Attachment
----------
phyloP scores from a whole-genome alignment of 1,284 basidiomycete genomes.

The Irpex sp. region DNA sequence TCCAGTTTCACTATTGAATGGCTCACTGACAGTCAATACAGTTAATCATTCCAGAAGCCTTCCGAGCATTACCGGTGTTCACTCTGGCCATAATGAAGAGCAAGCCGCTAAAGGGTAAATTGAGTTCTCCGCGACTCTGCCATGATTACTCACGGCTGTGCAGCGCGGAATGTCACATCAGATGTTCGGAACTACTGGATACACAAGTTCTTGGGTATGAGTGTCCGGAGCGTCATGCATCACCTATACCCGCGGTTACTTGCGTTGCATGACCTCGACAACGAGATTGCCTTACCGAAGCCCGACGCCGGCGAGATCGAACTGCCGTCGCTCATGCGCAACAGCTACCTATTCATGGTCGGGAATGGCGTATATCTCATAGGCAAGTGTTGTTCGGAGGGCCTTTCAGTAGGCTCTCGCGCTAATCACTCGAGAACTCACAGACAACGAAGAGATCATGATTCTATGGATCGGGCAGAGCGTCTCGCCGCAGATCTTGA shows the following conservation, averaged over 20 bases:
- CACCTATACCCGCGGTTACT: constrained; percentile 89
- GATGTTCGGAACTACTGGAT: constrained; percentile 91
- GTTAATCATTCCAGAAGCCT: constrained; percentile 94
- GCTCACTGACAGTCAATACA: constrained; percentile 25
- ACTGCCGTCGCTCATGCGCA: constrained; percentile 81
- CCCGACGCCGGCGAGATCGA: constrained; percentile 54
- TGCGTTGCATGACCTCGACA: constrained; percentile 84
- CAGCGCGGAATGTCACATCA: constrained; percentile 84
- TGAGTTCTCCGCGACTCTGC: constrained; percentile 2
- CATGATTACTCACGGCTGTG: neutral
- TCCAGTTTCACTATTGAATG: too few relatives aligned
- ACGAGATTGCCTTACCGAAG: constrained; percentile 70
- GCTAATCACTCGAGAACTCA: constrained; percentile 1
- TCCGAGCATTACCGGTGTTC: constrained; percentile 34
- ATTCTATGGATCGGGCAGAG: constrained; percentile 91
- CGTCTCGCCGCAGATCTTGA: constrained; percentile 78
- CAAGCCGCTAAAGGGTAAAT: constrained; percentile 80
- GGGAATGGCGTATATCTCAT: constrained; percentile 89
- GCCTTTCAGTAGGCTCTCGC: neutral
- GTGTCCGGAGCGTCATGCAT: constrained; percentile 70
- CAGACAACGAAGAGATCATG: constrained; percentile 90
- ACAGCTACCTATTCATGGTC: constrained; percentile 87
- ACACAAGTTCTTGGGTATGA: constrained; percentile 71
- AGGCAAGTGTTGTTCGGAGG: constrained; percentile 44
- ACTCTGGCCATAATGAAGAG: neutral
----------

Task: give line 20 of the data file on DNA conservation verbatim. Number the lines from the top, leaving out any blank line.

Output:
- GGGAATGGCGTATATCTCAT: constrained; percentile 89